Review: Dead End Road (Video Game)

Dev: DDD Wares
Release Date: July 8, 2016


What the fuck? So, nevermind that the graphics are old school pixels, I don’t care about that. Some amazing games are pixel-based. I even enjoy the premise: you are trying to complete a dark ritual to achieve your ultimate goal. I’m down. Deal with the devil. Crossroads pact. I get it. How you are magically teleported across the county is confusing, but okay, I’m trying to follow your logic here. So, you have to drive to different cities to find a book, a bell and a candle and something to light them with? Okay, I’m still with you.

Why the hell does the middle feel like a driving simulator from hell? I get the point, it is very obviously a challenge to make sure you are worthy or have the strength of whatever cliche you want to throw at me. That’s fine, but it could make a little more sense. It could be structured better. It would be amazing if every time you screwed up, you didn’t have to start the whole fucking game over again! What bullshit is that? You could just start at the last town back or something like that instead of having to start the whole annoying process over again, especially since the last drive makes going to hell seem like a simple task.

And please don’t get me wrong, I am all for hard. Make me work for it, don’t just hand me the ending, I want to earn it. By the time you finally get to the end of this game, you would rather throw your computer out the window because that would feel a shit load more satisfying. It took every ounce of my being to not type that out all in caps and I am sure you appreciate that I didn’t, but HOLY SHIT did it feel impossible and anti-climatic when the game was finally beat. Two of the endings I encountered were both disappointing and making me wish for all that time back.

Let me know what you think. Am I utterly wrong or filled with righteous rage quit?


2 thoughts on “Review: Dead End Road (Video Game)

  1. My dude. It’s a rogue-lite. Random generation (meaning no two playthroughs will ever be exactly the same) ensures that the game has the legs to stand on multiple runs. The permanent death and borderline unfair level of difficulty are par for the course with roguelikes and rogue-lites as well. These games can certainly be a bit masochistic and are, by design, not to everyone’s taste, but I found this to be both a refreshing take in what is becoming an increasingly staid genre, as well as an enjoyable diversion. It didn’t overstay it’s welcome, and gave me a fun and challenging set of mechanics to attempt to master over its brief playtime. For $2.99, 3 hours of tense and challenging gameplay sounds just right. If you take the time to glance at DER’s user reviews on Steam or other reviews for this game on blogs, you’ll find that you’re the odd man out on this one. Which, again, is fine — these types of games certainly aren’t for everyone. But I feel as if you do the game a disservice by not even explaining its mechanics, style, what the gameplay entails… you just state that it’s a “driving simulator from hell”, that the graphics are “old school”, that the permadeath annoyed you, and that you weren’t satisfied with the ending. That, uh, doesn’t tell your readers anything about what you actually do in the game. You don’t even explain what it is that you found so hard about the gameplay, why you kept dying and getting sent back to start, or in what way it seemed incoherent to you or lacking in structure. I make these points only because I see a nifty little game getting the short end of the stick jammed up its rear end, without any real explanation as to why. This game is no masterpiece certainly, and it has a small array of frustrations and problems. But it’s a charming and unique indie with loads of atmosphere, tightly focused gameplay and a fair bit of replayability due to random generation, and all for less than the price of a fast food value meal. I’d urge anyone reading this to give it a spin. I think you’ll be pleasantly surprised.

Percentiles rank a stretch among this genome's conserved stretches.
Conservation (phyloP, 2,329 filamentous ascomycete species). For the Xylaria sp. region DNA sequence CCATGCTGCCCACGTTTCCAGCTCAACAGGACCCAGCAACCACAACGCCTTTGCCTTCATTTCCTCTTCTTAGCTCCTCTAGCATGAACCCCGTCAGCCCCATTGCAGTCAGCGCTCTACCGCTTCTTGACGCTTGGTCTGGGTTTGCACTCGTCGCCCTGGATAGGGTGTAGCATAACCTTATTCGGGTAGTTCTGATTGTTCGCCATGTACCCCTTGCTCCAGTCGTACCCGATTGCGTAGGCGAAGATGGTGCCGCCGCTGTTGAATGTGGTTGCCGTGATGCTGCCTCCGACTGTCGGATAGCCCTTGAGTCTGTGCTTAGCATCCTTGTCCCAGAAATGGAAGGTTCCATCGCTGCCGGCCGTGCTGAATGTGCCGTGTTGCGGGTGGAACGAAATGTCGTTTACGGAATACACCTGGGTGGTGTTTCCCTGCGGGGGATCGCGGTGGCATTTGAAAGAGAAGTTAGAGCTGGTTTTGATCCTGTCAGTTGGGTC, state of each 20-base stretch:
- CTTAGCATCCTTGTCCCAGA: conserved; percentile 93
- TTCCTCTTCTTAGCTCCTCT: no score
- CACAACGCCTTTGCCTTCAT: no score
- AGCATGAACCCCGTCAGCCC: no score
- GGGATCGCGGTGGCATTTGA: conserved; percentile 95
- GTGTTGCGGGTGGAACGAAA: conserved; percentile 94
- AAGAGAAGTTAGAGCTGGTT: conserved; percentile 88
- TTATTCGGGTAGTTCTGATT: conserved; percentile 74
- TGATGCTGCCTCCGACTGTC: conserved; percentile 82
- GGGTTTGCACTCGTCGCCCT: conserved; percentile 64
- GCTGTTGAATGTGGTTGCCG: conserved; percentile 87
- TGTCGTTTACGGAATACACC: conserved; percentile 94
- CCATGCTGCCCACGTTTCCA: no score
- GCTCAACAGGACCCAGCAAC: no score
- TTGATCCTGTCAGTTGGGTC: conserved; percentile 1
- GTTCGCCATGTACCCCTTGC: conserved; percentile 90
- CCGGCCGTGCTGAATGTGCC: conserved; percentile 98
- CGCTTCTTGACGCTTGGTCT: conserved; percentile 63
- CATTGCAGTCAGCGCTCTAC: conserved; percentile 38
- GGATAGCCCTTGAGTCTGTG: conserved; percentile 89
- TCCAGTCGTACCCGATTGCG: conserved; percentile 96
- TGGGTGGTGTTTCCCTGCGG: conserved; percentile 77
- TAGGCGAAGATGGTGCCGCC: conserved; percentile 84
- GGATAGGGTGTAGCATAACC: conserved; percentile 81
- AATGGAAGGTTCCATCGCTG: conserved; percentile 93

1. You are correct, I let my mild dislikes cloud my review a bit and didn’t fully state what was going on in the game. I do sometimes do that so I’m not giving a ‘tell all’ and hoping they experience the game. It wasn’t the worst game but by far not a game for me but I strongly encourage anyone to try the game themselves and tell me what they think.

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